Deb, there was a push in the 1990s at my College to “infuse” Literature in Business classes. So one semester I assigned Charles Dickens’ HARD TIMES as our “enrichment” book. At the end of the semester, a student came up to me after class and told me, “Dr. Kelley, this is the first book I’ve ever read from cover to cover.”

      3. Jeff Meyerson

        Forget Victoria Beckham – what about Donald Trump? Has he ever read a book in his life? Questionable. One thing I inherited from my parents was a love of reading. When we were kids my mother always had books in the house. I would just pick out something that sounded interesting – THE YEAR THE YANKEES LOST THE PENNANT (made into DAMN YANKEES), THE HIGH AND THE MIGHTY, COMPULSION, etc. We went to the library often. After they moved to California and later Arizona, she practically lived at the library, and befriended the librarians to the extent that they would call her whenever something came in that they thought she’d like! It did drive me a little crazy when she “discovered” a writer – Michael Connelly was one I remember – and would call me to tell me of her find and ask if I’d ever heard of him, only to discover that I’d read him from book one. My father read a lot more once he retired – when he was working he didn’t have a lot of time. He read plenty of non-fiction (they both read biographies of people like Truman) but also liked thrillers and the like – Lee Child, Joseph Finder, etc. I really can’t say how much if anything my siblings read, though my younger sister always did read a lot when she was younger, and her daughters do now.

      4. Deb

        Jeff—our family was very much post-WWII-Austerity-Britain working-class, but there were always books and magazines everywhere (partly because my Dad worked at one of the newsagent distribution centers for London & the Home Counties and books were always “falling off the back of the lorry”) even when it was marmite sandwiches for dinner! My Mum was an avid reader—especially mysteries—and took me to get my first library card when I was about three (I remember I checked out THE CAT IN THE HAT). Reading & books were fixtures of my life (and I’ve tried to pass the love of reading down to each of my children). I can’t imagine being without something to read—even if it’s more likely to be on a Kindle these days.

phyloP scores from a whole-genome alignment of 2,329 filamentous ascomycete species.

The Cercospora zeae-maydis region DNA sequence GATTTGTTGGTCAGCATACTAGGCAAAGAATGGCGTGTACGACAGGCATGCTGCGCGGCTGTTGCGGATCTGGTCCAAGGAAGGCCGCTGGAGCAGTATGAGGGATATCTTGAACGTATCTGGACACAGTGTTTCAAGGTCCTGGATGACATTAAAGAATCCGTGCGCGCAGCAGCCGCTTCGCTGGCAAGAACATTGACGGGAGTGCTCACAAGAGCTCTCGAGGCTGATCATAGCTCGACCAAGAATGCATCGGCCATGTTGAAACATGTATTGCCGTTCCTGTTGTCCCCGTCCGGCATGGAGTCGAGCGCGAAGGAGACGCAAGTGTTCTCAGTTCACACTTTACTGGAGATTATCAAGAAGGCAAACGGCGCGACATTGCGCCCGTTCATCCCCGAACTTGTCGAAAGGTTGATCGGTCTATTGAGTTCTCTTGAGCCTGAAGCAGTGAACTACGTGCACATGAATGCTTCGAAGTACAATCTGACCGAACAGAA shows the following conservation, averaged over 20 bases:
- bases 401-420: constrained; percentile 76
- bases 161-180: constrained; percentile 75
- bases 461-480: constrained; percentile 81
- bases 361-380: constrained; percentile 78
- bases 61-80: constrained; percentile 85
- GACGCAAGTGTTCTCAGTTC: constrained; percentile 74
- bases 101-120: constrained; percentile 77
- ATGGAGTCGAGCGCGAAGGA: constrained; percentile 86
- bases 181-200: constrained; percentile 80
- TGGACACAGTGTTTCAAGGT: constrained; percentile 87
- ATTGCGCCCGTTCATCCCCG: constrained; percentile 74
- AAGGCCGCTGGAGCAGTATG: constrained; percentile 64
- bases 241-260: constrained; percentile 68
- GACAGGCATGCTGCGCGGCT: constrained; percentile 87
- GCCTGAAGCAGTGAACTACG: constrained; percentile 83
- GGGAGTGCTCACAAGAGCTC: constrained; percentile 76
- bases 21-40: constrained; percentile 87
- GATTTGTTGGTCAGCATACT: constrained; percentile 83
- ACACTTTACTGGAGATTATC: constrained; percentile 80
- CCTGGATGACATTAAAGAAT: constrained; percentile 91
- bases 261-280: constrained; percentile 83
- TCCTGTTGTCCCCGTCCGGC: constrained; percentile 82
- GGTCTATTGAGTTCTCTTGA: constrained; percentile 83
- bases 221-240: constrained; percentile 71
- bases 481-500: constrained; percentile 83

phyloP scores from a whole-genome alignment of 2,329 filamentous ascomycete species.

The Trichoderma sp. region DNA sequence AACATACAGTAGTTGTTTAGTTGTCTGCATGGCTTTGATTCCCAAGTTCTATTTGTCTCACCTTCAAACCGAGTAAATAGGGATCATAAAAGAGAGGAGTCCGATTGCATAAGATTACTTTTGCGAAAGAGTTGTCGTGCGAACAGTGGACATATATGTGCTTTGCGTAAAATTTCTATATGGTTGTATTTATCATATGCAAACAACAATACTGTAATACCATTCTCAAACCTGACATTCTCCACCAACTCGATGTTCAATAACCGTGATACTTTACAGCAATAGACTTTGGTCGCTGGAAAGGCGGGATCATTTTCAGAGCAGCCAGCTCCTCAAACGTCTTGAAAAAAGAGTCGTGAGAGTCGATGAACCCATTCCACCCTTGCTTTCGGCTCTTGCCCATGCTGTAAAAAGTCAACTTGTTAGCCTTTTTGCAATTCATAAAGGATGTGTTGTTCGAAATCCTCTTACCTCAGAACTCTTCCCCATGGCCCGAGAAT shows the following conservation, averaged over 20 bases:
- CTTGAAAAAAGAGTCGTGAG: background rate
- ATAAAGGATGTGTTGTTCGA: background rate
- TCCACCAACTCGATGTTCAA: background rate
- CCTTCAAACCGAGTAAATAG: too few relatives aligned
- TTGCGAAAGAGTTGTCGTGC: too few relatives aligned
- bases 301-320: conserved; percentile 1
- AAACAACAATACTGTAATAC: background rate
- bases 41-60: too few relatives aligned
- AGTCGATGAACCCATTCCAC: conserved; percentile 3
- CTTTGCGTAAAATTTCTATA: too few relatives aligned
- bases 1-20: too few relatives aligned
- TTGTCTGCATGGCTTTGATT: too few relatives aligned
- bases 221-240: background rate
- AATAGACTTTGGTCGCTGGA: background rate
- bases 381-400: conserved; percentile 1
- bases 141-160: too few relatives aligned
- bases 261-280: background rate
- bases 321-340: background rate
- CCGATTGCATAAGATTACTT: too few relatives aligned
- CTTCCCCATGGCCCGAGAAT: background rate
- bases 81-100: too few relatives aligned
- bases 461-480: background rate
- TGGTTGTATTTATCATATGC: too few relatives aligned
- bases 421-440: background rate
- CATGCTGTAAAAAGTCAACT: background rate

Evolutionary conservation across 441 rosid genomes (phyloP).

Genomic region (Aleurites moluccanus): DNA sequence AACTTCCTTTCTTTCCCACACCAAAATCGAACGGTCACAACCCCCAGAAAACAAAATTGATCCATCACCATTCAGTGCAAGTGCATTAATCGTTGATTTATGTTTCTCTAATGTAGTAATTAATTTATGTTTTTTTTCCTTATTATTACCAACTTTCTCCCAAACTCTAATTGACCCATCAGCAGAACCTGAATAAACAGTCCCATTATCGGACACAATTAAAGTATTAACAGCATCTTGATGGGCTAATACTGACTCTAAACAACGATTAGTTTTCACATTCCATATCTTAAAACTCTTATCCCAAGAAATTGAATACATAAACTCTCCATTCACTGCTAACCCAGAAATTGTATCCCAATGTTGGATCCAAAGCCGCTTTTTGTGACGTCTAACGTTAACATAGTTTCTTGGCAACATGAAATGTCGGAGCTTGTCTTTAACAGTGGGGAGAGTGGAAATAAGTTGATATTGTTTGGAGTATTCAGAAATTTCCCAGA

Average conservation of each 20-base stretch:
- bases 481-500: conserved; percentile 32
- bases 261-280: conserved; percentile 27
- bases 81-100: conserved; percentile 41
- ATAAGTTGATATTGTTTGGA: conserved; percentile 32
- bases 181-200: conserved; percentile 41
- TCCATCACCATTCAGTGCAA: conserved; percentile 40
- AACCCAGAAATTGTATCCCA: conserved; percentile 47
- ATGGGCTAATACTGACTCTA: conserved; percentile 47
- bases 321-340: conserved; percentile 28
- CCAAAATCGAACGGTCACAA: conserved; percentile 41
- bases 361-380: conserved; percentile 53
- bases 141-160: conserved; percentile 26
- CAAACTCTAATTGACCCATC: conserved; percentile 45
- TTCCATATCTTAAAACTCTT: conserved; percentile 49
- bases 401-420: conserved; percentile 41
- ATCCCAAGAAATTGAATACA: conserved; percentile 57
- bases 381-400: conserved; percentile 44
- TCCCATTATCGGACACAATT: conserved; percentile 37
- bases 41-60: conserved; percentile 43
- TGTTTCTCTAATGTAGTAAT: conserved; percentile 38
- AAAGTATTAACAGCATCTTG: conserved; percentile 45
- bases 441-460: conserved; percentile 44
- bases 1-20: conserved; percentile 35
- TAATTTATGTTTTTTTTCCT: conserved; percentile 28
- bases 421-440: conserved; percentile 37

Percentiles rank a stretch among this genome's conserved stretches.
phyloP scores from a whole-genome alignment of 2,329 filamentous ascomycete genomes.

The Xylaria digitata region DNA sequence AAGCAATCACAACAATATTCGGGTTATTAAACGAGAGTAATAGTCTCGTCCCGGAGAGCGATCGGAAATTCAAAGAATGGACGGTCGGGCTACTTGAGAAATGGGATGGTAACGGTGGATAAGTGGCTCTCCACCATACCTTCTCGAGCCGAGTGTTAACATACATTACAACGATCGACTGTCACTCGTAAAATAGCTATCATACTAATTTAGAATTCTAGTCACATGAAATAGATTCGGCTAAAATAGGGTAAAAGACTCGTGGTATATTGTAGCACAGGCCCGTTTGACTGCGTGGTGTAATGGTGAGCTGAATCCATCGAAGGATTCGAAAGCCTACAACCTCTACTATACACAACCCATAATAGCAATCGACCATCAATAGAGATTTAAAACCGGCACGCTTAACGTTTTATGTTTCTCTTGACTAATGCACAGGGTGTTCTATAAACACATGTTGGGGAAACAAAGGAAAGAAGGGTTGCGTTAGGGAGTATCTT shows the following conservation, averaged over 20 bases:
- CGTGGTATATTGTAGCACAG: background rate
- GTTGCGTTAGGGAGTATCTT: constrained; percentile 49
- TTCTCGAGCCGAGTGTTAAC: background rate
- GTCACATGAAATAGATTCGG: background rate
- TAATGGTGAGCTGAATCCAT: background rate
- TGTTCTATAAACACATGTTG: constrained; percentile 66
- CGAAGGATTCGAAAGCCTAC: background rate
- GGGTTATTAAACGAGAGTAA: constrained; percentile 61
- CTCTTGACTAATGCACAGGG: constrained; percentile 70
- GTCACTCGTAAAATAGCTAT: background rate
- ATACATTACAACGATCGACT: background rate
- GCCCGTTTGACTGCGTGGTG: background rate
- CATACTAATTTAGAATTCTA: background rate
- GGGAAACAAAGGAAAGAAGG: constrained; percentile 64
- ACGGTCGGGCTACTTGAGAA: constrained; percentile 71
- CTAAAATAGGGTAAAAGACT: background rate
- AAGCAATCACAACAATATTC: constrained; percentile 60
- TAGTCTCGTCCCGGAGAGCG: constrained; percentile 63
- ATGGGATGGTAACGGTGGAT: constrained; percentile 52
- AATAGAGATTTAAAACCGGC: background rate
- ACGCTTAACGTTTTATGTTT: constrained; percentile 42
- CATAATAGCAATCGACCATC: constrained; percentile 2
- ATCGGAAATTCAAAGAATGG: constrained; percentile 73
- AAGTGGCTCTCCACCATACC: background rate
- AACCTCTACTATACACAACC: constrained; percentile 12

8. Wolf

    Since I was a child I’ve been interested in many things like different kinds of literature – classics (at least 300 years old), contempary and Science Fiction.
    And also science and engineering but I realised you can’t be good at everything unless you’re a genius.
    So I gave up hardware, concentrated on software, gave up physics, concentrated on maths and after finishing my studies went into IT.
    And there are just too many other interesting and important aspects of life – from Rock music to s** … 🙂
    Over the last years with all the information sources avalable life has become even more interesting.
    Totally forgot traveling …

  9. George Kelley

    Jeff, my mother read to us as kids. We always had plenty of books in our house. When we were in elementary school, my parents would take me and my sisters to the Library each week. We all became prodigious readers.

  10. Wolf

    What I just read here brought back memories.
    My parents were hard working, didn’t have too much time for reading but at least they had a subscription to the book club.
    I had several sources, of course no money for buying books, but …
    – First I read almost all of my parents’ books
    – Then I went to the city library which wasn’t far from where we lived at least every second day.
    The lady who worked there allowed me to also read “adult” books, nothing about sex of course but complicated stuff like Walk on the wild side etc.
    – The America House brought new US titles (translated of course) every two weeks.
    – A friend of the family (pensioner with some money) had hundreds of books, mainly detective novels like Edgar Wallace and allowed me to come to their house in the afternoon after they were done sleeping, around 4 pm
    Btw he also had a collection of Disney comics (Mickey Mouse as well as Cinderella etc) for his granddaughter who was in my age. I really enjoyed those as a light” alternative.
    – A relative of my mother worked in a small bookstore and allowed me to read science fiction paperbacks after school, so at least two more books a week
    – Later at high school I befriended a guy (he’s an egyptology prof now, we’re still friends) whose father had special editions of classics which I was allowed to read over the weekend – books with sometimes 1000 pages:
    1001 nights, Cervantes’ Don Quichote and even Djing Ping Meh!
    – As a student I couldn’t pass the America House without having a look at the latest stuff they had!
    So I was an extreme “bookworm” …

  11. Cap'n Bob Napier

    Both today’s and yesterday’s comments are still awaiting moderation! And I was first in line!!!

    BTW, thanks for the Wild West magazines! I subscribed for many years but finally let it drop in one of my useless austerity moves!